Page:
Alert from MD-IDA Concerning Vision Therapy

7 Apr

ACTION ALERT

Bills would test efficacy of vision therapy on Special Education Students
The Minnesota House and Senate each have a bill before legislation that would fund a three-year pilot study to require vision therapy screening and treatment for all Special Education students in grades 2-5 to determine the effectiveness of the therapy in improving the students’ learning outcomes.

Please contact your representative and senators and ask them to VOTE NO on these bills and to keep the issue out of other education legislation.

Proponents of the bills suggest vision therapy may improve learning for students with a variety of “adverse academic behaviors,” claiming these behaviors are due to convergence insufficiency instead of learning disorders. Research does not support such claims. The American Academy of Pediatrics, in a 2009 joint policy statement with the American Academy of Ophthalmology, the American Association for Pediatric Ophthalmology and Strabismus, and American Association of Certified Orthoptists, stated:

“Most experts believe that dyslexia is a language-based disorder. Vision problems can interfere with the process of learning; however, vision problems are not the cause of primary dyslexia or learning disabilities. Scientific evidence does not support the efficacy of eye exercises, behavioral vision therapy, or special tinted filters or lenses for improving the long-term educational performance in these complex pediatric neurocognitivie conditions. Diagnostic and treatment approaches that lack scientific evidence of efficacy, including eye exercises, behavioral vision therapy, or special tinted filters or lenses, are not endorsed and should not be recommended. ” (CLICK HERE FOR FULL STATEMENT)

We need to provide sound research-based reading instruction to struggling readers rather than subject students to costly therapies without scientific merit.

The bills in the House (HF638) and in the Senate (SF812) are still alive – they have been from Education policy committees to finance committees in both houses. Both bills are identical and propose a three-year vision therapy pilot project grant to determine the effect that comprehensive eye exams and vision therapy have on 2nd through 5th grade students’ need for special education services.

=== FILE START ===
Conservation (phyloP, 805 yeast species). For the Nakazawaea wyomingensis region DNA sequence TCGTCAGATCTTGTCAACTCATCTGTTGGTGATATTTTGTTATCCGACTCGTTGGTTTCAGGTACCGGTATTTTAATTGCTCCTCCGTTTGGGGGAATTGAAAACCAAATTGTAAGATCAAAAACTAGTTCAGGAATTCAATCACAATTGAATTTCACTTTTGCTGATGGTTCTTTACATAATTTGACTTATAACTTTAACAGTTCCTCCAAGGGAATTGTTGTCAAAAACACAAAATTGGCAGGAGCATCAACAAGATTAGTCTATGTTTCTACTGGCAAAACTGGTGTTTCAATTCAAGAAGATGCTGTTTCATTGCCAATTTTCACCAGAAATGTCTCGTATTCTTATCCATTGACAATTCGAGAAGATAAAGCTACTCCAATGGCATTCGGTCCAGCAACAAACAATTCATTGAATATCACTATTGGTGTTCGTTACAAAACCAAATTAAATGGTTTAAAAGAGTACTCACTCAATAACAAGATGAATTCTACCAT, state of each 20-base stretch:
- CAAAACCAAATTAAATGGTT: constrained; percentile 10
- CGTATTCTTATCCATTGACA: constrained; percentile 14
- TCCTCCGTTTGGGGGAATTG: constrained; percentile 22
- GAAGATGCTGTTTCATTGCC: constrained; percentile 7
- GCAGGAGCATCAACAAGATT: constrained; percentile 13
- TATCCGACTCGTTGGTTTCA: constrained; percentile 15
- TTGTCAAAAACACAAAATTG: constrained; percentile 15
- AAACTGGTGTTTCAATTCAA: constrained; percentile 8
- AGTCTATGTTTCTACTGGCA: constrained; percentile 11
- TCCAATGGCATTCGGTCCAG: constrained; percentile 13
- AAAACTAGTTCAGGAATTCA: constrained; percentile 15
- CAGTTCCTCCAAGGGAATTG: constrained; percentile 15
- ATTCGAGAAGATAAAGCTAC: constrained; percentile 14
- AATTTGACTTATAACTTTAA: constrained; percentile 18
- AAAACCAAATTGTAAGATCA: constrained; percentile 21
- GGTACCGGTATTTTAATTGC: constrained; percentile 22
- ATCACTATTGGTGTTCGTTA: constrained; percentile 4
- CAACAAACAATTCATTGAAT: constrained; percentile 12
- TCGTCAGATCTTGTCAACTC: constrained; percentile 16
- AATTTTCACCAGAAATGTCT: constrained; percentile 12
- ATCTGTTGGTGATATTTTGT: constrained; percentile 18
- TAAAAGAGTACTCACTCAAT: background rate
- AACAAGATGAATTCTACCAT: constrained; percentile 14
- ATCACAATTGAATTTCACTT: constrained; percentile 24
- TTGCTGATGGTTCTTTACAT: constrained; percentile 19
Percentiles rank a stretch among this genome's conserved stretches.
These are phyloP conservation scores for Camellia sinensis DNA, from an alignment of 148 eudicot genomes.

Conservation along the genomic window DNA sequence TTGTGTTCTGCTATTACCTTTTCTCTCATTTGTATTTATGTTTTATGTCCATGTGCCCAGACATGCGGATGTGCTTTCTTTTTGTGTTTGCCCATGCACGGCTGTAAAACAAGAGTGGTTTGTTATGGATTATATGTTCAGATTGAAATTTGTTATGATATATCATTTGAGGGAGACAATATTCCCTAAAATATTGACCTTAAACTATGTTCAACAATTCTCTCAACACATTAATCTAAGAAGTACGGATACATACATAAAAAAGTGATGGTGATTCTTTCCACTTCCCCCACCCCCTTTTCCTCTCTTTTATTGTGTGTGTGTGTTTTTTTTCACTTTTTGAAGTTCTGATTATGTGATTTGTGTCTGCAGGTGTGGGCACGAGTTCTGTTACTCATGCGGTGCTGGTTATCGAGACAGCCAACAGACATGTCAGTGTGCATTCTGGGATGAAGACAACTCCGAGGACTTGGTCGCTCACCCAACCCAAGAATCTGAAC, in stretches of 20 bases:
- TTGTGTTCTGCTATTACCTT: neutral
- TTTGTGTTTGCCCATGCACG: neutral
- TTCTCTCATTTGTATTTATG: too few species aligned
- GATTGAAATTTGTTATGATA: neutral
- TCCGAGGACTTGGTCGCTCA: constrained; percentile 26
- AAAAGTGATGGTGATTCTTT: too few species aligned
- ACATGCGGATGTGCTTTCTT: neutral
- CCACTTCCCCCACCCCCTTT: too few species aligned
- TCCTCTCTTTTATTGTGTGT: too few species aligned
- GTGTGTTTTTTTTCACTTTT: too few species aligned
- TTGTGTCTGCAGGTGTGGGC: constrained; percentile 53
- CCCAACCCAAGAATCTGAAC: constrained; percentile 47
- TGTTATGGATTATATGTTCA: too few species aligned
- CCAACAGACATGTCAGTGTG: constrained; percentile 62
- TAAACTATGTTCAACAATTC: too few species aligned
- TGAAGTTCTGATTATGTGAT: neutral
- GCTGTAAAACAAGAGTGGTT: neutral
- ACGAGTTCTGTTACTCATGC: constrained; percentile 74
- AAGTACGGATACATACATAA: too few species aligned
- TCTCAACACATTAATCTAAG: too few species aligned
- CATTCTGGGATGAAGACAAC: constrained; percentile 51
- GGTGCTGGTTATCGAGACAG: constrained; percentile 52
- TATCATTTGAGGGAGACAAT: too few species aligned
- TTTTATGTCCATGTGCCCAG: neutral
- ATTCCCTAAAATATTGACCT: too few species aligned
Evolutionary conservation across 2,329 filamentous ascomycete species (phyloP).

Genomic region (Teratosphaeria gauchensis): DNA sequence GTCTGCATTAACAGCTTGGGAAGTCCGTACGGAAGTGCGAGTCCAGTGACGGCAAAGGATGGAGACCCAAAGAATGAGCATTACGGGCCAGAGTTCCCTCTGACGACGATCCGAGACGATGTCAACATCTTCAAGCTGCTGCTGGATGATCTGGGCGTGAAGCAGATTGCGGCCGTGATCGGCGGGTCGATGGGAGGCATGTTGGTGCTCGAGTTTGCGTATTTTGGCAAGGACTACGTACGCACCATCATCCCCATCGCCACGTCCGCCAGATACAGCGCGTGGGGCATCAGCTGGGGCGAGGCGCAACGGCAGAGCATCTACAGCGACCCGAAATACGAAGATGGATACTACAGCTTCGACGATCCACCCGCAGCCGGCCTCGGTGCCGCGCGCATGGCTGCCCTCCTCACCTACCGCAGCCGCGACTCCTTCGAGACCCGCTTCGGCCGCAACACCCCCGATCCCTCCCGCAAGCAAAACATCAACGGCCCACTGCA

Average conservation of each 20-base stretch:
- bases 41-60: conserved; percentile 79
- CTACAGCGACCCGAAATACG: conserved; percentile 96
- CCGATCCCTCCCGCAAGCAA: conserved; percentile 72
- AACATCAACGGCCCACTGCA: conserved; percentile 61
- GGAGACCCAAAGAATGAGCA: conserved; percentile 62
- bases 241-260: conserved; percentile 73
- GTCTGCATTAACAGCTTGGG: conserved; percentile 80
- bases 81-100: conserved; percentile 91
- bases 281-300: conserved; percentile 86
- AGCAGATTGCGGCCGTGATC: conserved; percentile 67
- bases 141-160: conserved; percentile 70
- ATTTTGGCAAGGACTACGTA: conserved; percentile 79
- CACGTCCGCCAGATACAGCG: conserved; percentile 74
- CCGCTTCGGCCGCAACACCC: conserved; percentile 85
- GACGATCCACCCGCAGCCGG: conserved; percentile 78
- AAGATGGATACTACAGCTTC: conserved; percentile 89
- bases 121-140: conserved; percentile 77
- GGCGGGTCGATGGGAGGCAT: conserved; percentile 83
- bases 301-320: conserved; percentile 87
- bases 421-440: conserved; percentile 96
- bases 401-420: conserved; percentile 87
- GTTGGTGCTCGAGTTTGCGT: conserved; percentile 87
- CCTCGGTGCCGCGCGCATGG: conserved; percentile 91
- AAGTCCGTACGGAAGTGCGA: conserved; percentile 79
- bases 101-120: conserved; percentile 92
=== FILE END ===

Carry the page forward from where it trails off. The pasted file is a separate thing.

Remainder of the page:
WE KNOW WHAT WORKS! CLICK HERE TO CONTACT YOUR LEGISLATOR TODAY!

2 Responses to “Alert from MD-IDA Concerning Vision Therapy”

  1. snuggarunt April 18, 2013 at 2:40 pm #

    “We need to provide sound research-based reading instruction to struggling readers rather than subject students to costly therapies without scientific merit.” Agreed, That’s why I say,
    Vote Yes! The pilot study will show no relationship between vision therapy and reading and we’ll put this issue to rest once and for all!

    • snuggarunt April 29, 2013 at 10:46 pm #

      Vision has absolutely nothing to do with reading! And even if it did, scientists have proven that, unlike the auditory system, olfactory system, vestibular system, speech-language system, somatosensory system and motor system, the visual system has a unique resistance and immunity to change. The visual system alone is the only modality that is not modifiable or plastic like all of the other systems. The visual brain cannot be altered by any “vision therapy”. That is an idiom of scientific fact. Furthermore, all reading problems are homogeneous. Reading disabilities have one origin, one cause, and one only. Period. Furthermore, vision problems cannot ever co-exist with dyslexia as a comorbid condition. Can’t happen. Therefore, they cannot even contribute to reading problems since all reading problems, by definition, are always language-based. Let’s face it. Those pseudo-scientists in the optometric community are just trying to confuse us all and make money off of us by using such fancy terms as convergence insufficiency, convergence excess, vergence dysfunction, accommodative infacility, accommodative insufficiency, saccadic dysfunction, magnocellular processing dysfunction to describe visual conditions that could influence reading. Not even my child’s pediatrician and ophthalmologist have ever heard of these terms. . . and they’re smart people! And so are we! WE KNOW WHAT WORKS! WE KNOW EVERYTHING! WHAT ARE WE AFRAID OF? VOTE YES AND PUT THIS ISSUE TO REST ONCE AND FOR ALL!

Leave a Reply

Fill in your details below or click an icon to log in:

WordPress.com Logo

You are commenting using your WordPress.com account. Log Out /  Change )

Google photo

You are commenting using your Google account. Log Out /  Change )

Twitter picture

You are commenting using your Twitter account. Log Out /  Change )

Facebook photo

You are commenting using your Facebook account. Log Out /  Change )

Connecting to %s

%d bloggers like this: